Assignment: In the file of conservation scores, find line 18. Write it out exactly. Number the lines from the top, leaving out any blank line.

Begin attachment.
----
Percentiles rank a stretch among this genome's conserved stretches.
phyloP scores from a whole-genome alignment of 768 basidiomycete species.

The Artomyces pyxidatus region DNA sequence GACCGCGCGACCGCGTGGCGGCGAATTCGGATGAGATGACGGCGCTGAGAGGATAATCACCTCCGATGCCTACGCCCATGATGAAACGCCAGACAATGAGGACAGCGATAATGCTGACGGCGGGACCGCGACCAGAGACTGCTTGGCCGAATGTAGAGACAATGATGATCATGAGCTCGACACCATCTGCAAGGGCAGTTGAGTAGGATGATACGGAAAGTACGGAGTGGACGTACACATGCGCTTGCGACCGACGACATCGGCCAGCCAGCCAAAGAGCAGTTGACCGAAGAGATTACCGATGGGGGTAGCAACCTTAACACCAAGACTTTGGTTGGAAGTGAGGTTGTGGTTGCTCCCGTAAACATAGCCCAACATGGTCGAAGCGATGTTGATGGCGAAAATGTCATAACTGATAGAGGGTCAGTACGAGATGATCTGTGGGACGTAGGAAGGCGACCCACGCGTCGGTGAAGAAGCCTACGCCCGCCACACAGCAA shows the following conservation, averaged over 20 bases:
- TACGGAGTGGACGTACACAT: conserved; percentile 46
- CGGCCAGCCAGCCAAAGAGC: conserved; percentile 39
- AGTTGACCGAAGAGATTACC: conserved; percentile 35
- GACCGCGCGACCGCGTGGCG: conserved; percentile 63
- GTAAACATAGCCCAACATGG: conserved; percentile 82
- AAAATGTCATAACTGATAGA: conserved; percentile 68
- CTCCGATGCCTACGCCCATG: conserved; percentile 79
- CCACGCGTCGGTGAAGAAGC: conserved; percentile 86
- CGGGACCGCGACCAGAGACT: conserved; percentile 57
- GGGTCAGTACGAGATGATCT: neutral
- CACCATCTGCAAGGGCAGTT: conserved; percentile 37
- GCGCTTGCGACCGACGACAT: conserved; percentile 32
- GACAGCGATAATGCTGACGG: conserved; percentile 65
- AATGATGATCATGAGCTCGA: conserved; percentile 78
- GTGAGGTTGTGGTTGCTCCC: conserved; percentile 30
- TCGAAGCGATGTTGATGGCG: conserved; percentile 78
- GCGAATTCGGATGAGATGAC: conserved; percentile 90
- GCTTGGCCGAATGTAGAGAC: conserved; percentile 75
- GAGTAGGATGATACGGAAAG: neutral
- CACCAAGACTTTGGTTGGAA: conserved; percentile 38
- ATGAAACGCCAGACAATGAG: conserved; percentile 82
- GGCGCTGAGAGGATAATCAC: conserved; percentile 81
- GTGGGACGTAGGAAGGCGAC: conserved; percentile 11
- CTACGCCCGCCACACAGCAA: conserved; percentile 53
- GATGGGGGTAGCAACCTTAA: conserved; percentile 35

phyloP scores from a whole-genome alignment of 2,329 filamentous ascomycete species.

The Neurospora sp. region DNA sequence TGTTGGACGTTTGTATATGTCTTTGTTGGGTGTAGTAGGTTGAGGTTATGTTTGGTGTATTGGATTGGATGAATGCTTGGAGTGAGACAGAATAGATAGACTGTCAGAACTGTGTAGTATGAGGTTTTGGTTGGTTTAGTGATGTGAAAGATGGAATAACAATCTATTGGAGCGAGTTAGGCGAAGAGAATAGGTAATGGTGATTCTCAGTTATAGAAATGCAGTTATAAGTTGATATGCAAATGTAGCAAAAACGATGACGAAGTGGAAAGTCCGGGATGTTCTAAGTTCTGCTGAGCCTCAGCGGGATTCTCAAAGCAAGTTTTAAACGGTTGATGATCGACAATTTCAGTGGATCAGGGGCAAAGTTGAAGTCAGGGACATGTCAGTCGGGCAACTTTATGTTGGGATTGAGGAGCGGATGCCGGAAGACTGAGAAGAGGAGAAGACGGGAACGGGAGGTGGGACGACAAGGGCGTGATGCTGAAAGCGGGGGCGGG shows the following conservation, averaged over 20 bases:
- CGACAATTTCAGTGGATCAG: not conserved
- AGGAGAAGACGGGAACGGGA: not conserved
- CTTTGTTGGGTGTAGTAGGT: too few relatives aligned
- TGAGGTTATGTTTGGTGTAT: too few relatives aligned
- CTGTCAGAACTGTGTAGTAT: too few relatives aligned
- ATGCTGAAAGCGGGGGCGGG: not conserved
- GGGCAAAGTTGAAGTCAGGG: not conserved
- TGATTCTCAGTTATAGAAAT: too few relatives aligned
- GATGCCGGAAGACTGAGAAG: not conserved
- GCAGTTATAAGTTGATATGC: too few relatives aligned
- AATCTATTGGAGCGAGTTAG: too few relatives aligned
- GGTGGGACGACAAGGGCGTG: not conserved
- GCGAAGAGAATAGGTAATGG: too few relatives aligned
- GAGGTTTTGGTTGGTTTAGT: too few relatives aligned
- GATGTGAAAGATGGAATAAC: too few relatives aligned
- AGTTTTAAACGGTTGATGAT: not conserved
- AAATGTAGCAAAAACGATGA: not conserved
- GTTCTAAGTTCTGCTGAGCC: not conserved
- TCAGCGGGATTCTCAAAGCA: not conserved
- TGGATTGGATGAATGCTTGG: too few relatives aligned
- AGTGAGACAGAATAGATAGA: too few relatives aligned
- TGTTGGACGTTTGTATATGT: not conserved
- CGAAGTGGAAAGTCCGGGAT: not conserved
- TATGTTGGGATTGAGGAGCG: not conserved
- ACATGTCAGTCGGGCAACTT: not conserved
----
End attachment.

- GTGAGGTTGTGGTTGCTCCC: conserved; percentile 30